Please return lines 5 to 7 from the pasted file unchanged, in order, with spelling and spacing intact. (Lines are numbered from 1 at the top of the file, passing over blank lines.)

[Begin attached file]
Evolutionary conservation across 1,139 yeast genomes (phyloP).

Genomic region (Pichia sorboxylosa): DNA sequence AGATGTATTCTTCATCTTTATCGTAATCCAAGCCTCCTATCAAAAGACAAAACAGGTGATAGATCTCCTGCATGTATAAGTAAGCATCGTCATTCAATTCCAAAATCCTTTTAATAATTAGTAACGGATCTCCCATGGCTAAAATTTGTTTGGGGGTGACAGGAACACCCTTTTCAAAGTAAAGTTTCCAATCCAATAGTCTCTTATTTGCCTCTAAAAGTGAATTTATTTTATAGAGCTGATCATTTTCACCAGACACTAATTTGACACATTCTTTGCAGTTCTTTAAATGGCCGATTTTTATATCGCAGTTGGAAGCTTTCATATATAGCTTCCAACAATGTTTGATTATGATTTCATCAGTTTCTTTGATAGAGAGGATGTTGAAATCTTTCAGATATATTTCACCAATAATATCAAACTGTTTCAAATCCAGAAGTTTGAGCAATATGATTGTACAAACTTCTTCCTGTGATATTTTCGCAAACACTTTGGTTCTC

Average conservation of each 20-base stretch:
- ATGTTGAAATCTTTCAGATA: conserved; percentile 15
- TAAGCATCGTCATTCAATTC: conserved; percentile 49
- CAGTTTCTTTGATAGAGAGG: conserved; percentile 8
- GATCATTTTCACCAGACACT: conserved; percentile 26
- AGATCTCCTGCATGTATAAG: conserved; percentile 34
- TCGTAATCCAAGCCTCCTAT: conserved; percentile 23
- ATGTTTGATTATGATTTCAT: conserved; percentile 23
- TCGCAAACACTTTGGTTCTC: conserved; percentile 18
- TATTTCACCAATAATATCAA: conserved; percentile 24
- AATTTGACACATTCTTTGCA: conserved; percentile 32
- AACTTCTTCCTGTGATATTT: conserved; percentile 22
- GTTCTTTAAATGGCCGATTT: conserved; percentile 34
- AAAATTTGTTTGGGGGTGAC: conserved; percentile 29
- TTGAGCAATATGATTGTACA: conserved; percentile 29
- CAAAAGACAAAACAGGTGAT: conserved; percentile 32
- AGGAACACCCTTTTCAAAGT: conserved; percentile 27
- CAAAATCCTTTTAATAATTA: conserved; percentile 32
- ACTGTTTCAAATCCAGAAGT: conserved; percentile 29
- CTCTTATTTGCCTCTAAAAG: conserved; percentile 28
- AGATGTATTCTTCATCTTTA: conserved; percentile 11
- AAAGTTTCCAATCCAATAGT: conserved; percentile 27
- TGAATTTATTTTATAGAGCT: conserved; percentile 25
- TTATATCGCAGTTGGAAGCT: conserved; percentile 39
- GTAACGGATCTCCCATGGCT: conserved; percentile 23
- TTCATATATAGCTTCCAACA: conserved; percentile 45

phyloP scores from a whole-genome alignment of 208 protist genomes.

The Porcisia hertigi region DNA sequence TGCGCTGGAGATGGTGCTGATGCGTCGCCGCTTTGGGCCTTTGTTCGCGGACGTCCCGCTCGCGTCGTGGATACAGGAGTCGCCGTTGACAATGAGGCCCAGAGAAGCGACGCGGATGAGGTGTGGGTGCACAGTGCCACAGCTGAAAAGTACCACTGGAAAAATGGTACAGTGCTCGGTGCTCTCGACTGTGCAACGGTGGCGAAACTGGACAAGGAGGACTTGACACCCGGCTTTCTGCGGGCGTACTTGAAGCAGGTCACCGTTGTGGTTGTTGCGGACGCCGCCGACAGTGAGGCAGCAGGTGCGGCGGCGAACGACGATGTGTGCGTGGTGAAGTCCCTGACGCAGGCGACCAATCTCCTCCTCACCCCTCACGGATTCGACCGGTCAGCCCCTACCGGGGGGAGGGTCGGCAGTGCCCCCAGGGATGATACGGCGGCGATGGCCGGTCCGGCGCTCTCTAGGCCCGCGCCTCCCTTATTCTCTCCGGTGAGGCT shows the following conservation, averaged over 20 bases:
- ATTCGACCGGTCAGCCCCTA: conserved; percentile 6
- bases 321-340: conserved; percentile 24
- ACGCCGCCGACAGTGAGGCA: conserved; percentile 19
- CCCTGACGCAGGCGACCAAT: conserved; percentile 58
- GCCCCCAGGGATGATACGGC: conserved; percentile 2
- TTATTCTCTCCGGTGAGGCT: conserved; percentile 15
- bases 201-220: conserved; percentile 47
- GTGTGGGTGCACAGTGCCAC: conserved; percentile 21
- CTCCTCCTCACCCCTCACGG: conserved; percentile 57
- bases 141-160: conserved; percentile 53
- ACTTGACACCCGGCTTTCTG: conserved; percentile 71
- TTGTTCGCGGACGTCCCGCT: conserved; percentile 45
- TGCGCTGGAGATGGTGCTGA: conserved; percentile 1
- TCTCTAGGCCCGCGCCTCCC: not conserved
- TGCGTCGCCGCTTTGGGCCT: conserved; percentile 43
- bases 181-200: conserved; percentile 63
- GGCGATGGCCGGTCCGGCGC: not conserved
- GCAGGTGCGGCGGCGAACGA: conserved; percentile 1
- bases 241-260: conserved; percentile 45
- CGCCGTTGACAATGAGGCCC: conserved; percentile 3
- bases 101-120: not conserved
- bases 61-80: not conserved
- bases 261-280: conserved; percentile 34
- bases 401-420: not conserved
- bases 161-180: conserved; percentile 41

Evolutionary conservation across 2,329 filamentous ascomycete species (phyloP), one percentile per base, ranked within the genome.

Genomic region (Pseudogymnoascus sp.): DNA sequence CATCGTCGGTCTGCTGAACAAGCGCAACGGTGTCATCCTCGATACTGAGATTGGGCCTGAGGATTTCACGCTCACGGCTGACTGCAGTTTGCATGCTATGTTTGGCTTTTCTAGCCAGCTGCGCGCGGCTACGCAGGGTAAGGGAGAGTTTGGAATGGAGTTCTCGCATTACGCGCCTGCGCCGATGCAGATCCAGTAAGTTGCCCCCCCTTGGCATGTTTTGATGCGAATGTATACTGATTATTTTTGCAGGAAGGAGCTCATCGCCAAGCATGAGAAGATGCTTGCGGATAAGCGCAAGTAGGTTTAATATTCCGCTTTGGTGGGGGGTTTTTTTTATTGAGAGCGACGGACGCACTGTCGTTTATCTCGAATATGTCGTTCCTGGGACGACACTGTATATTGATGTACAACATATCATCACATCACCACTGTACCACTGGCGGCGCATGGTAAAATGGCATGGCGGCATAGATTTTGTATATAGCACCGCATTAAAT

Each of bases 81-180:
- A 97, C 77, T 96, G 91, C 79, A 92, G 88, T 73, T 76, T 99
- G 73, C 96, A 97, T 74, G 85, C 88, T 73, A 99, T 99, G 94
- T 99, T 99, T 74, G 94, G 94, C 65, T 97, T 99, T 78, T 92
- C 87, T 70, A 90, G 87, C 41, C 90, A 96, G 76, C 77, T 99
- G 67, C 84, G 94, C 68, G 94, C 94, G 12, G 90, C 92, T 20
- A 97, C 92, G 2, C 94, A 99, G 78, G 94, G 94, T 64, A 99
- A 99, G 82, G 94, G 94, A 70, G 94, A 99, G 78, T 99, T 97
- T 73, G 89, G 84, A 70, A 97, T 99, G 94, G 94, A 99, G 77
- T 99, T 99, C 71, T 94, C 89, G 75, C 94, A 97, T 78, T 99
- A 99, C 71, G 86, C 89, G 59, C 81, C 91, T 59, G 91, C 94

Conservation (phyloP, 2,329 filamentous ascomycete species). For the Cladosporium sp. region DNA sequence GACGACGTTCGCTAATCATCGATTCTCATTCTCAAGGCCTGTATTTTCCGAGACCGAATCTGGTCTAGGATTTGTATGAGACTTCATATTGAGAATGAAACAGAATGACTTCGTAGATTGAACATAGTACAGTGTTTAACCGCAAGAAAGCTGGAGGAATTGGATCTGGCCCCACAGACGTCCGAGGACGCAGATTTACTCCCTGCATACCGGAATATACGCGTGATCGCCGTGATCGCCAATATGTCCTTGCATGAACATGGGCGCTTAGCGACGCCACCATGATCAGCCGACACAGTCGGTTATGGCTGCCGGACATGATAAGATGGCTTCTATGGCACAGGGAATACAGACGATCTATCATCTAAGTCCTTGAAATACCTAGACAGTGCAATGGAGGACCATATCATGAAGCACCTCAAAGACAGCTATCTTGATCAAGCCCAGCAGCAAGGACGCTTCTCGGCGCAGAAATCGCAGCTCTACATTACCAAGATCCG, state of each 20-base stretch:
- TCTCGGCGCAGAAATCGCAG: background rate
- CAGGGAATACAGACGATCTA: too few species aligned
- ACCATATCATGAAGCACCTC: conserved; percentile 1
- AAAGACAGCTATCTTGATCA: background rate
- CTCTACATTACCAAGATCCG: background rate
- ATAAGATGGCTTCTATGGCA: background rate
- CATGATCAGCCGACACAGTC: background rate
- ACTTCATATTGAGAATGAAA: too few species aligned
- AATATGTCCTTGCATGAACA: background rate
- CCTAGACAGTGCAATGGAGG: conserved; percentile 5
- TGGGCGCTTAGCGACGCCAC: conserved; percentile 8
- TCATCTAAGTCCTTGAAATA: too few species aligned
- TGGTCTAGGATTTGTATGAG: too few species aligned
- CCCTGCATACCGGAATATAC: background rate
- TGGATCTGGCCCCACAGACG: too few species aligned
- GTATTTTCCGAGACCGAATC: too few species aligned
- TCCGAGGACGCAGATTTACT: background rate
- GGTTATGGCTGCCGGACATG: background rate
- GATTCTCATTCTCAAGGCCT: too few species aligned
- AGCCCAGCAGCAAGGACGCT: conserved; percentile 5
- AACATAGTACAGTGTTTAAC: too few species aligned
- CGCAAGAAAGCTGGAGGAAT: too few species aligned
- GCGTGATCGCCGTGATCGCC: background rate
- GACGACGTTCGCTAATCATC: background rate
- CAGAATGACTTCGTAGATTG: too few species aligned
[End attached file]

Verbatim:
- TAAGCATCGTCATTCAATTC: conserved; percentile 49
- CAGTTTCTTTGATAGAGAGG: conserved; percentile 8
- GATCATTTTCACCAGACACT: conserved; percentile 26